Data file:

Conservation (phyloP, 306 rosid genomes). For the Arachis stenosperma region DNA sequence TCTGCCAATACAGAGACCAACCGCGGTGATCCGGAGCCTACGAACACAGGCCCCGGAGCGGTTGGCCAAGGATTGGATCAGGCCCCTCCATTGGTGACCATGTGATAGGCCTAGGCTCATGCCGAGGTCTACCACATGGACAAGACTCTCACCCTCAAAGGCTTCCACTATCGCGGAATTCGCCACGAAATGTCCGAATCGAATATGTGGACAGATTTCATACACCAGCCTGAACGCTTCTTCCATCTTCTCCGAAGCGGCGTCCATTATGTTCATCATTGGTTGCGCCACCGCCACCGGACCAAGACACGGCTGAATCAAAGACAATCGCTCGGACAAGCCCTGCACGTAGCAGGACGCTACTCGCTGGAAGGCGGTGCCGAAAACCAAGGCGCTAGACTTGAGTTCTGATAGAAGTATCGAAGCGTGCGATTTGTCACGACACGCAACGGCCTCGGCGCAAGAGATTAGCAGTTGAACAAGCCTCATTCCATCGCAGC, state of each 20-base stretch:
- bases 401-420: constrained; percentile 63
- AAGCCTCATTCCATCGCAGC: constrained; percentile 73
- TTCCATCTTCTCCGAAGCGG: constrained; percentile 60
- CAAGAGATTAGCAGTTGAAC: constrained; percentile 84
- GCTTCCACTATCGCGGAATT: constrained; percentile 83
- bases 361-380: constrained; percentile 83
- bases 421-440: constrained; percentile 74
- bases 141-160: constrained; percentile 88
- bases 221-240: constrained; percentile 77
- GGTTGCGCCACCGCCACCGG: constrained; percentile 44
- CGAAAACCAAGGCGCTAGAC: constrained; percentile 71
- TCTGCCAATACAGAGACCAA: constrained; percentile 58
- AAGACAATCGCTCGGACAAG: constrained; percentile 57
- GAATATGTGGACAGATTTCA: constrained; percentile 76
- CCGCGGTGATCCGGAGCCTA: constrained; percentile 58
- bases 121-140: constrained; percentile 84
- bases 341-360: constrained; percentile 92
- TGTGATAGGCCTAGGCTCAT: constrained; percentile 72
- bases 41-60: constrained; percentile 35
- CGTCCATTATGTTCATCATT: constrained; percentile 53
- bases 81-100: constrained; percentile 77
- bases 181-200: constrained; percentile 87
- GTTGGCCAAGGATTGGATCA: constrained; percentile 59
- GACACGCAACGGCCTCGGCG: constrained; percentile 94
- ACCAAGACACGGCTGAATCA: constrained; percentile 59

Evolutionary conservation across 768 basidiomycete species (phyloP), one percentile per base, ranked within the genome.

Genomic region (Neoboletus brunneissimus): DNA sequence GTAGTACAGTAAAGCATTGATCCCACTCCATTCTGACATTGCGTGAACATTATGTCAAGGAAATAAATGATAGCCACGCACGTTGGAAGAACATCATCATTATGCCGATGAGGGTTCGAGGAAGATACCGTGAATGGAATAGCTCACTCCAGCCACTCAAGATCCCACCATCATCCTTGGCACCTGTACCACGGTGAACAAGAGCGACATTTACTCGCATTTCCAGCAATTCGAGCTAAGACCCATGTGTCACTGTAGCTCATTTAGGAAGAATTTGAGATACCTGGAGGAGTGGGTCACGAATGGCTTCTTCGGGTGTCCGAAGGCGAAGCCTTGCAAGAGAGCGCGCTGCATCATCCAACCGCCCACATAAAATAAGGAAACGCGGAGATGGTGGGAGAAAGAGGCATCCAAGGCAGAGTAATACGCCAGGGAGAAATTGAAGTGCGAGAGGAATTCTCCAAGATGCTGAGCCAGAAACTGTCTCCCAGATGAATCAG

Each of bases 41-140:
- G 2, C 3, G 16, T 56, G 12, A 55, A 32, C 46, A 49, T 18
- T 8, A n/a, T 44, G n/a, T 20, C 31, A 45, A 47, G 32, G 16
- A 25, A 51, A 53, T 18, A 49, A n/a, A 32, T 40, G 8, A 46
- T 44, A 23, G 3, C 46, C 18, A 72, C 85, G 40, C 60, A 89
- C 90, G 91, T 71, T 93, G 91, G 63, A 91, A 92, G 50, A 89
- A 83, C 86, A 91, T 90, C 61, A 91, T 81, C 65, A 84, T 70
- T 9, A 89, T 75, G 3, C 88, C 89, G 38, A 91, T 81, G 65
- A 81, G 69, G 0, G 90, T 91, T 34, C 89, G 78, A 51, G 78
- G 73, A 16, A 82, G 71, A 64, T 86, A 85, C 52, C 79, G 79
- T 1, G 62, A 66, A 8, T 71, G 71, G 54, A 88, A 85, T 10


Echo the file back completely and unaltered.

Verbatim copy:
Conservation (phyloP, 306 rosid genomes). For the Arachis stenosperma region DNA sequence TCTGCCAATACAGAGACCAACCGCGGTGATCCGGAGCCTACGAACACAGGCCCCGGAGCGGTTGGCCAAGGATTGGATCAGGCCCCTCCATTGGTGACCATGTGATAGGCCTAGGCTCATGCCGAGGTCTACCACATGGACAAGACTCTCACCCTCAAAGGCTTCCACTATCGCGGAATTCGCCACGAAATGTCCGAATCGAATATGTGGACAGATTTCATACACCAGCCTGAACGCTTCTTCCATCTTCTCCGAAGCGGCGTCCATTATGTTCATCATTGGTTGCGCCACCGCCACCGGACCAAGACACGGCTGAATCAAAGACAATCGCTCGGACAAGCCCTGCACGTAGCAGGACGCTACTCGCTGGAAGGCGGTGCCGAAAACCAAGGCGCTAGACTTGAGTTCTGATAGAAGTATCGAAGCGTGCGATTTGTCACGACACGCAACGGCCTCGGCGCAAGAGATTAGCAGTTGAACAAGCCTCATTCCATCGCAGC, state of each 20-base stretch:
- bases 401-420: constrained; percentile 63
- AAGCCTCATTCCATCGCAGC: constrained; percentile 73
- TTCCATCTTCTCCGAAGCGG: constrained; percentile 60
- CAAGAGATTAGCAGTTGAAC: constrained; percentile 84
- GCTTCCACTATCGCGGAATT: constrained; percentile 83
- bases 361-380: constrained; percentile 83
- bases 421-440: constrained; percentile 74
- bases 141-160: constrained; percentile 88
- bases 221-240: constrained; percentile 77
- GGTTGCGCCACCGCCACCGG: constrained; percentile 44
- CGAAAACCAAGGCGCTAGAC: constrained; percentile 71
- TCTGCCAATACAGAGACCAA: constrained; percentile 58
- AAGACAATCGCTCGGACAAG: constrained; percentile 57
- GAATATGTGGACAGATTTCA: constrained; percentile 76
- CCGCGGTGATCCGGAGCCTA: constrained; percentile 58
- bases 121-140: constrained; percentile 84
- bases 341-360: constrained; percentile 92
- TGTGATAGGCCTAGGCTCAT: constrained; percentile 72
- bases 41-60: constrained; percentile 35
- CGTCCATTATGTTCATCATT: constrained; percentile 53
- bases 81-100: constrained; percentile 77
- bases 181-200: constrained; percentile 87
- GTTGGCCAAGGATTGGATCA: constrained; percentile 59
- GACACGCAACGGCCTCGGCG: constrained; percentile 94
- ACCAAGACACGGCTGAATCA: constrained; percentile 59

Evolutionary conservation across 768 basidiomycete species (phyloP), one percentile per base, ranked within the genome.

Genomic region (Neoboletus brunneissimus): DNA sequence GTAGTACAGTAAAGCATTGATCCCACTCCATTCTGACATTGCGTGAACATTATGTCAAGGAAATAAATGATAGCCACGCACGTTGGAAGAACATCATCATTATGCCGATGAGGGTTCGAGGAAGATACCGTGAATGGAATAGCTCACTCCAGCCACTCAAGATCCCACCATCATCCTTGGCACCTGTACCACGGTGAACAAGAGCGACATTTACTCGCATTTCCAGCAATTCGAGCTAAGACCCATGTGTCACTGTAGCTCATTTAGGAAGAATTTGAGATACCTGGAGGAGTGGGTCACGAATGGCTTCTTCGGGTGTCCGAAGGCGAAGCCTTGCAAGAGAGCGCGCTGCATCATCCAACCGCCCACATAAAATAAGGAAACGCGGAGATGGTGGGAGAAAGAGGCATCCAAGGCAGAGTAATACGCCAGGGAGAAATTGAAGTGCGAGAGGAATTCTCCAAGATGCTGAGCCAGAAACTGTCTCCCAGATGAATCAG

Each of bases 41-140:
- G 2, C 3, G 16, T 56, G 12, A 55, A 32, C 46, A 49, T 18
- T 8, A n/a, T 44, G n/a, T 20, C 31, A 45, A 47, G 32, G 16
- A 25, A 51, A 53, T 18, A 49, A n/a, A 32, T 40, G 8, A 46
- T 44, A 23, G 3, C 46, C 18, A 72, C 85, G 40, C 60, A 89
- C 90, G 91, T 71, T 93, G 91, G 63, A 91, A 92, G 50, A 89
- A 83, C 86, A 91, T 90, C 61, A 91, T 81, C 65, A 84, T 70
- T 9, A 89, T 75, G 3, C 88, C 89, G 38, A 91, T 81, G 65
- A 81, G 69, G 0, G 90, T 91, T 34, C 89, G 78, A 51, G 78
- G 73, A 16, A 82, G 71, A 64, T 86, A 85, C 52, C 79, G 79
- T 1, G 62, A 66, A 8, T 71, G 71, G 54, A 88, A 85, T 10